Farmer ignored offers of help that came from San Francisco, Hollywood, and New York. After spending the night in jail, she pled guilty, was fined $10, suspended, and released to the custody of her parents. But it was an uneasy interlude. By May 1945, she was back at Steilacoom, recommitted -- at her mother’s request -- on the grounds that it was not safe for her to be at large. She did not set foot outside that institution again for five years.
Western State Hospital
By any measure, Western State Hospital in the 1940s was a dismal place. More than 2,700 patients -- 500 more than the official capacity -- were crammed into its antiquated wards. In a 1949 investigative series, the Seattle Post-Intelligencer reported that only 15 graduate nurses were on the staff, assisted by 23 student nurses. By National Committee for Mental Hygiene standards, a hospital with that many patients should have had 107 graduate nurses. There were only about half the recommended number of orderlies on the payroll, and 14 doctors of the minimum of 20 needed.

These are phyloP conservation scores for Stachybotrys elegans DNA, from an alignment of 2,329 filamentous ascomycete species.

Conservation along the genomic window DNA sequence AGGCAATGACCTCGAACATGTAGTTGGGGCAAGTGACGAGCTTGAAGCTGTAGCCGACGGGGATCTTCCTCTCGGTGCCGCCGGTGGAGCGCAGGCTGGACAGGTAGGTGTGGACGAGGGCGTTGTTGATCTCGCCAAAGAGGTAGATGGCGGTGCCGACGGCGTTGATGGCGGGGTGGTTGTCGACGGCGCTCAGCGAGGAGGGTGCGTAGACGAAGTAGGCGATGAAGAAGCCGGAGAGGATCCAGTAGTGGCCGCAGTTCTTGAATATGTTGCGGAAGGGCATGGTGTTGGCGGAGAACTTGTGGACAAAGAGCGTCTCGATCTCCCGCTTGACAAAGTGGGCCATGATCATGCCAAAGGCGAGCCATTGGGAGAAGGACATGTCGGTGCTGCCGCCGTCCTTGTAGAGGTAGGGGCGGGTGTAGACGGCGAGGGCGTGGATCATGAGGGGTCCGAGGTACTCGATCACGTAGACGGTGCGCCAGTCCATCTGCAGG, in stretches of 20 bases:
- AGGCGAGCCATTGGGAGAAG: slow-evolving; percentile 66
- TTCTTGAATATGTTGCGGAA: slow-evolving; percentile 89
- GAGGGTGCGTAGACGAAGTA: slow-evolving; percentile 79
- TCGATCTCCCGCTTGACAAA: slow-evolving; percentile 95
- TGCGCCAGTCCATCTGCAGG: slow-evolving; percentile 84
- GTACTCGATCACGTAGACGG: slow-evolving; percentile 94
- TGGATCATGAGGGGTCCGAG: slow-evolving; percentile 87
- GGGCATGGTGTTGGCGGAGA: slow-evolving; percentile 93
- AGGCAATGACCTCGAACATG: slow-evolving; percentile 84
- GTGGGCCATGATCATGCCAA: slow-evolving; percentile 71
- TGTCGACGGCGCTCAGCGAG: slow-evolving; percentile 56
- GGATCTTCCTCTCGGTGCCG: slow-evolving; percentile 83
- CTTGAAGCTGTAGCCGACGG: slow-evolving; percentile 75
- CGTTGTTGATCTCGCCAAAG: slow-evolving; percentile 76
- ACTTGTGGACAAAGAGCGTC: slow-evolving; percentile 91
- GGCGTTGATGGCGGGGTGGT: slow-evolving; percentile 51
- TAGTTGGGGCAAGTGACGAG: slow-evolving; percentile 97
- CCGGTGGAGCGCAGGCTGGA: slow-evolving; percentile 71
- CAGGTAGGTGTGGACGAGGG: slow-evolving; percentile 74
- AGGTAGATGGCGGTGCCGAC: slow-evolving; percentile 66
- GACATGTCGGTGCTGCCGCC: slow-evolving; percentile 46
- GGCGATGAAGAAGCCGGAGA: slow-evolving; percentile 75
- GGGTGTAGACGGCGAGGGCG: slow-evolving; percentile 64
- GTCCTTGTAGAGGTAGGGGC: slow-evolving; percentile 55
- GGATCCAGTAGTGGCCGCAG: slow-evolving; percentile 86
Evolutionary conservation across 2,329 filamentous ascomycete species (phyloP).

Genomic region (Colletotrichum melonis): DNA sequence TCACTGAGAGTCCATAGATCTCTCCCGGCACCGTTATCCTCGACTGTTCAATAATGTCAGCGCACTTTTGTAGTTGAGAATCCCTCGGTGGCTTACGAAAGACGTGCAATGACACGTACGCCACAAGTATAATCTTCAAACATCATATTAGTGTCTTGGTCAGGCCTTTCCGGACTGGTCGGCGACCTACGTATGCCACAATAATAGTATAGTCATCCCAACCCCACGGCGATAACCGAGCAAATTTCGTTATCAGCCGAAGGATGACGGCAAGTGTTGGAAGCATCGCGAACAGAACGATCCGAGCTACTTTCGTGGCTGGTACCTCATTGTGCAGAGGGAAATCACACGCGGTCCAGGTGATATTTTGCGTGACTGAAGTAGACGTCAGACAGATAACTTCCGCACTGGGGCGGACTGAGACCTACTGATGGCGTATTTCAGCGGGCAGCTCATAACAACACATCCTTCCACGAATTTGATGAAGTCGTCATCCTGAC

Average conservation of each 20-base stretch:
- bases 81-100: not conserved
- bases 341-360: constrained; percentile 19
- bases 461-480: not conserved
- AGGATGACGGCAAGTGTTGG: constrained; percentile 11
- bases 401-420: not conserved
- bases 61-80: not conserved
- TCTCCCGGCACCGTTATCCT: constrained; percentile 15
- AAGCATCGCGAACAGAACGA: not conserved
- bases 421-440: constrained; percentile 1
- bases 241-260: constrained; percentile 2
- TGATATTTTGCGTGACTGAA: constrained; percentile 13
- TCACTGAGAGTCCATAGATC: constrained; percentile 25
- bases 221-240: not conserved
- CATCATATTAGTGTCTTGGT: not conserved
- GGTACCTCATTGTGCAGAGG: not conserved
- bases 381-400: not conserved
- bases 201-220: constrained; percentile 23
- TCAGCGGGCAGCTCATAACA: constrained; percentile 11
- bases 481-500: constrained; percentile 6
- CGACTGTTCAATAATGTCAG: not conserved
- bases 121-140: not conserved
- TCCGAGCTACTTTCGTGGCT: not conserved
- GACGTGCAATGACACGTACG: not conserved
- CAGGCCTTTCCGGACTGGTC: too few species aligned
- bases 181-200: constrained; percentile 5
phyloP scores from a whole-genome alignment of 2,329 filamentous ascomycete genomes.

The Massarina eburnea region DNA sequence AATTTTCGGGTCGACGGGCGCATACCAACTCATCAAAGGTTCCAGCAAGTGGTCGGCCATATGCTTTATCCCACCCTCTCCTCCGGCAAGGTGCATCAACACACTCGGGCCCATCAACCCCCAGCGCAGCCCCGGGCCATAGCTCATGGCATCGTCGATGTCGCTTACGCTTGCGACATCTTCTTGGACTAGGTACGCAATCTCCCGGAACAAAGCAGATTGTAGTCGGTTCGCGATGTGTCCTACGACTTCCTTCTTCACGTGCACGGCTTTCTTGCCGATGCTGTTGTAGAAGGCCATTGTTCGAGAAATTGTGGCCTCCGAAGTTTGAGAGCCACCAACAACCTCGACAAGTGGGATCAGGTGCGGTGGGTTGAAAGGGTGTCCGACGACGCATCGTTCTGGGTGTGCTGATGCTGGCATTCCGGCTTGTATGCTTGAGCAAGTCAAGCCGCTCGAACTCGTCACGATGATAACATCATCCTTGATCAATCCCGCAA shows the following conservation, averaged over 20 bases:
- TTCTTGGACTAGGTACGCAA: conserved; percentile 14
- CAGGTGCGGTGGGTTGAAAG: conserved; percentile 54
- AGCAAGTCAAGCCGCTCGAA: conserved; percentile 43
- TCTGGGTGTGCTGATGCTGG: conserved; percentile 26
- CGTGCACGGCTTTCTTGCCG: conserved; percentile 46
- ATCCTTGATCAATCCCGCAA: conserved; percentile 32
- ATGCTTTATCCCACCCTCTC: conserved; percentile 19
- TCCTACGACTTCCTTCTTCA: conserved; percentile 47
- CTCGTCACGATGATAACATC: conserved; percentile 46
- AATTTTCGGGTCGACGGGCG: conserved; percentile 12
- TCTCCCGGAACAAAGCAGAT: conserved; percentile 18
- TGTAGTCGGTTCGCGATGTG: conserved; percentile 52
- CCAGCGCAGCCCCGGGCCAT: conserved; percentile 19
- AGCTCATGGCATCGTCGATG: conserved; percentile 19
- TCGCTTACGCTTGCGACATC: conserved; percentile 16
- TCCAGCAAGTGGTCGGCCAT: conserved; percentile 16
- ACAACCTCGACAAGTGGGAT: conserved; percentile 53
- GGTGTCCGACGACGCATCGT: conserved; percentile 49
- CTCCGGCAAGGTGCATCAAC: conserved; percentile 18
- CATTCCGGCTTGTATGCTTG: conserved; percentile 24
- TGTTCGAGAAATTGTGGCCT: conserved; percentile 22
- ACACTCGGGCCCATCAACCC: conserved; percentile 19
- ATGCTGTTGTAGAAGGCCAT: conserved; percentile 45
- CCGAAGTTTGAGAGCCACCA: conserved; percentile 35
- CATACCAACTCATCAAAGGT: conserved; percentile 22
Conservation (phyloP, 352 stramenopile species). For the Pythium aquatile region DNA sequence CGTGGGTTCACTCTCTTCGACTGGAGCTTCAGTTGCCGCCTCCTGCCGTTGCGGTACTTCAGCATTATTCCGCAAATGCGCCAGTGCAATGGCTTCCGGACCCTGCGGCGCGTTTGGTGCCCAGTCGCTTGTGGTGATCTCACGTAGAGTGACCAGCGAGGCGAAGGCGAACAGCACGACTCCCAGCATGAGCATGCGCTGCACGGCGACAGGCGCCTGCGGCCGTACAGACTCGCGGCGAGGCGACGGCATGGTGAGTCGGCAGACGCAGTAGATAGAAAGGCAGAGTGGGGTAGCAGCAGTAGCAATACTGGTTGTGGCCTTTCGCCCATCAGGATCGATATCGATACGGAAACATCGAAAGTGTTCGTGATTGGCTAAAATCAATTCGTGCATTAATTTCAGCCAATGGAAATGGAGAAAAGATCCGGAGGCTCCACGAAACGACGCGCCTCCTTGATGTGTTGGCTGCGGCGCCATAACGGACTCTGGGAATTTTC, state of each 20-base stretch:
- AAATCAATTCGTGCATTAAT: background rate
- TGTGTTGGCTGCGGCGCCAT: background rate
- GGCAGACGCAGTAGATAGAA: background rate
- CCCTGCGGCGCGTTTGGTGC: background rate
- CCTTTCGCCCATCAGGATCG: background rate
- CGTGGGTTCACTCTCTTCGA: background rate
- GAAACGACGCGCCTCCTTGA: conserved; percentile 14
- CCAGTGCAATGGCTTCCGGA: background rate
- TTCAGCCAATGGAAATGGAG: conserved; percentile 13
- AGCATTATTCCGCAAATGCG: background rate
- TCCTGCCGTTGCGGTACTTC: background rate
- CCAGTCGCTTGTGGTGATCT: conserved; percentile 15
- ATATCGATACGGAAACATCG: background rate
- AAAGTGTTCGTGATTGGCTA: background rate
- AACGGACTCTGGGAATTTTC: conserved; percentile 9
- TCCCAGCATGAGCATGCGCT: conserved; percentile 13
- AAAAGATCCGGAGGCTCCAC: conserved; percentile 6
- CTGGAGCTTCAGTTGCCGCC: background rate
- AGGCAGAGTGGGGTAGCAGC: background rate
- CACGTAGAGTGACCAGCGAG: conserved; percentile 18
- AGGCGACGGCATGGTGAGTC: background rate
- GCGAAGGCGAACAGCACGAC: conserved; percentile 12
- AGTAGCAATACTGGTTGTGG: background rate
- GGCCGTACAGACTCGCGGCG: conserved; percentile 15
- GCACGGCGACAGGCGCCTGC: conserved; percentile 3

Many patients were housed in decrepit, turn-of-the-century buildings, similar to one that had been destroyed by fire (killing two patients) in 1947. After the fire, a makeshift ward had been established in an unheated breezeway originally used as an exercise court. The area had been enclosed with canvas, but it provided little protection against wind, rain, and cold. The P-I found that it was still being used as a ward two years later.
Because of staff shortages, patients were being put to bed around 4 p.m. and kept there 12 hours. Inadequate salaries and poor living quarters complicated the problem of getting efficient help. Live-in ward attendants were housed in a basement with sagging floors and crumbling cement walls. Dr. William N. Keller, hospital superintendent, said the hospital needed about $8 million to improve the facilities and expand the staff, a figure far greater than what the Legislature was willing to provide. “People seem to be more interested in how cheaply they can take care of their mentally ill rather than how well,” he commented (P-I, 1949).
“Lobotomy Gets Them Home”